Do Parents Drink at Youth Sports Games? Officials in one CT city say it’s been a problem for years


WESTON — Local officials say concern about parents drinking during youth sports games in public has existed for years but is now potentially leading to more drinking among their children.

In a letter to the school community last week, Lisa Wolak, Superintendent of Schools at Weston, said: “We have come to realize that adults are promoting happy hours during youth sporting events and publicizing those events on social media.”

Wolak’s letter called the behavior “completely unacceptable”.

Wolak also pointed to a recent survey showing that alcohol consumption appears to be increasing among seventh and eighth graders in Weston.

However, police in the nearby cities of Fairfield and Westport said they had received no complaints about parents drinking at games. Bethel School Superintendent Christine Carver said she also had no evidence of this type of behavior.

But in Weston, the problem of parents drinking at youth sports games has become commonplace.

“That’s not new, I think the reaction is new, the boldness is new,” said Weston First Selectwoman Samantha Nestor.

Weston Police Chief Ed Henion said he spoke to Wolak before the letter was sent to the school community and described the action as proactive.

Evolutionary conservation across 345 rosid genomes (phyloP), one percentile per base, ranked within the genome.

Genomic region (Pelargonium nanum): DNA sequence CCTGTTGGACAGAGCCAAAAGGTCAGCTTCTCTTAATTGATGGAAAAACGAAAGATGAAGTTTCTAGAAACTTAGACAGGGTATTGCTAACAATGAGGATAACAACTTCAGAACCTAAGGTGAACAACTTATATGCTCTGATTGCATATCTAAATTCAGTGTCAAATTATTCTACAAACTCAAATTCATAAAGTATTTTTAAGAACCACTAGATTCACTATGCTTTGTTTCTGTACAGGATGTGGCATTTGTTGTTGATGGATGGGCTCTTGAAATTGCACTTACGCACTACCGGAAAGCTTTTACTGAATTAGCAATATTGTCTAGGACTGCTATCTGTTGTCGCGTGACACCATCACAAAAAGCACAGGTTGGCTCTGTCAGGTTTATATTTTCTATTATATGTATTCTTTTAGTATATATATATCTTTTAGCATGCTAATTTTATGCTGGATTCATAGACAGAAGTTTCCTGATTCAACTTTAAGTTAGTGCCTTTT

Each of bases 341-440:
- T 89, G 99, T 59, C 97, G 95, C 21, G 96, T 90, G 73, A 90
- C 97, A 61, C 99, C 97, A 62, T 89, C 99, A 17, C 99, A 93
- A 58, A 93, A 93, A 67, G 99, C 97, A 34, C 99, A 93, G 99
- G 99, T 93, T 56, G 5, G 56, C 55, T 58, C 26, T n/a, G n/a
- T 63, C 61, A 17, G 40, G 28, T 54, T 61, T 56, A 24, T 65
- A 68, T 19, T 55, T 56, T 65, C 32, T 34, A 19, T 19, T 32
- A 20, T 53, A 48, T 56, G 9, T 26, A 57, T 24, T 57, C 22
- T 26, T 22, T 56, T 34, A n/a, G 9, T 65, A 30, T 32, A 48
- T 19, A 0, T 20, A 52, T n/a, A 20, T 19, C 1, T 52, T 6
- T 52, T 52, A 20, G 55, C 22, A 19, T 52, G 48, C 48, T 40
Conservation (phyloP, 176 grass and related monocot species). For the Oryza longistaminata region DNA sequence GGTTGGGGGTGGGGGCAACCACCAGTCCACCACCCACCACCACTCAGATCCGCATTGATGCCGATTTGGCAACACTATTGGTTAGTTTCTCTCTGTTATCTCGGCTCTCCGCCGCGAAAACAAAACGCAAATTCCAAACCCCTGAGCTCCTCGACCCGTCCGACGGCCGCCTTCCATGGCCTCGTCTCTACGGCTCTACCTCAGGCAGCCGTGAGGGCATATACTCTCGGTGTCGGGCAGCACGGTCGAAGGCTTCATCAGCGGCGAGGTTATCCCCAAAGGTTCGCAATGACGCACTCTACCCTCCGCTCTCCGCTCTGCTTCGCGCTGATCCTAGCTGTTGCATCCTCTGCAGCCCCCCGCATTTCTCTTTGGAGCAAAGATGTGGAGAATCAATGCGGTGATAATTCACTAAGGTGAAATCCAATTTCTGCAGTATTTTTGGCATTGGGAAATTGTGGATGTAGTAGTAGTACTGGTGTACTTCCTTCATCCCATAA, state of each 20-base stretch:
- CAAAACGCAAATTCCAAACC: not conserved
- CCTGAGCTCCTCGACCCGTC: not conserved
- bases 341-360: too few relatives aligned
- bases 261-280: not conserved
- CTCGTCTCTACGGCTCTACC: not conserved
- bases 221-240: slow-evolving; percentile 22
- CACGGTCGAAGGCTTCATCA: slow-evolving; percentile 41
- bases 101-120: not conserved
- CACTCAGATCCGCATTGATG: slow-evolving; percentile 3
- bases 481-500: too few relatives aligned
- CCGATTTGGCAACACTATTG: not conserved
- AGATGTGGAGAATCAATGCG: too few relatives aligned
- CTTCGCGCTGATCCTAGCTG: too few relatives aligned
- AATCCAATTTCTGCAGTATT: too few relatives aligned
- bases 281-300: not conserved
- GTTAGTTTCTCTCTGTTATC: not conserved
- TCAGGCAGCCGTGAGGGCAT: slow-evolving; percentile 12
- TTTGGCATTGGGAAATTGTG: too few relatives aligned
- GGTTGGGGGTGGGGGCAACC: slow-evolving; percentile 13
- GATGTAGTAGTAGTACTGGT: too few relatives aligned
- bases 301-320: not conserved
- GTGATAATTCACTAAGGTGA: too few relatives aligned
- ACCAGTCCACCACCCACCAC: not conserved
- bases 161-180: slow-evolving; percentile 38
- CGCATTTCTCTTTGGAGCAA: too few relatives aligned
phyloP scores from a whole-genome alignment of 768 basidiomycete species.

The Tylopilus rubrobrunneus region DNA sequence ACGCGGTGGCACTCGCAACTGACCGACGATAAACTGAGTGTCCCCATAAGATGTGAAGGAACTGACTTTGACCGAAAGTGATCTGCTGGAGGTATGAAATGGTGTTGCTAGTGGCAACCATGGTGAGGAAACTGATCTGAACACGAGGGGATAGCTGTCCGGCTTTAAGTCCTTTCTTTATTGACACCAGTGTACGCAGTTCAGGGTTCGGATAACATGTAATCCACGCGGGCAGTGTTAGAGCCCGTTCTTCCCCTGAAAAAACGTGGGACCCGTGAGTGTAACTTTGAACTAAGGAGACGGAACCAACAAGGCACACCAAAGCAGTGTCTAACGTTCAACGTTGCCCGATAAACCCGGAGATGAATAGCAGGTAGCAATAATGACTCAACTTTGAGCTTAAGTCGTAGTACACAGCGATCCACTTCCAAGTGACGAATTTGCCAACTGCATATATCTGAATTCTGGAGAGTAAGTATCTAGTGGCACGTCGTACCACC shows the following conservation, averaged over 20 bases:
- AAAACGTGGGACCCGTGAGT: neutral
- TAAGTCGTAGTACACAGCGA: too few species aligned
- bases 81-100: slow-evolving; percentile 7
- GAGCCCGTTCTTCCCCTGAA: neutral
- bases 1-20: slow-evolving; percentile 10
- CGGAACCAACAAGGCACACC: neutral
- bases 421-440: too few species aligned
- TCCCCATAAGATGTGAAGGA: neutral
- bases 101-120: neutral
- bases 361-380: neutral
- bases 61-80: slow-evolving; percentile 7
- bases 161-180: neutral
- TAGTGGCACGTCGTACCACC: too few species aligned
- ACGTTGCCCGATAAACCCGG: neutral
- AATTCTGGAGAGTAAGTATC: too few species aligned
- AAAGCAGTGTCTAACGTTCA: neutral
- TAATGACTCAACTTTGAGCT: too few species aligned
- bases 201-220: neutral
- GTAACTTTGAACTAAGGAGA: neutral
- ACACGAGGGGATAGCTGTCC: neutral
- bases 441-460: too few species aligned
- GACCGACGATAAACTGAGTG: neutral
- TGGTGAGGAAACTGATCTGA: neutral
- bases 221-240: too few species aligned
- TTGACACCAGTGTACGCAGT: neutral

“We haven’t had any drunk driving or accidents because we were drinking on the property,” he said.

Henion said he was unaware of any specific incidents referred to by Wolak in her letter, but pointed out that alcohol is banned on school premises.

“Obviously we do not support alcohol consumption on school premises,” he said, adding that parents should set a good example for their children and never drive after drinking.

Years ago, Nestor said the Board of Education was concerned about people coming onto school grounds with alcohol during the annual Memorial Day Fair.

When asked if cannabis use was also a problem, Nestor, a former school board member who sat on the policy committee, noted that the alcohol ban extends to smoking or vaping on school premises.

Nestor and Wolak also referred to the school survey data showed that alcohol consumption among seventh and eighth graders had increased in 2021 since the last survey in 2017. The 2021 survey found that 10 percent of these students admit to having used alcohol, compared to 3 percent in 2017.

“Weston is an amazing site, we are a beautiful site with a 2 acre zoning. There are many places where you can party with your friends other than a parking lot and a school,” Nestor said. “There’s a very small sliver where it’s sort of ‘no’ — everywhere else is open for business.”


Comments are closed.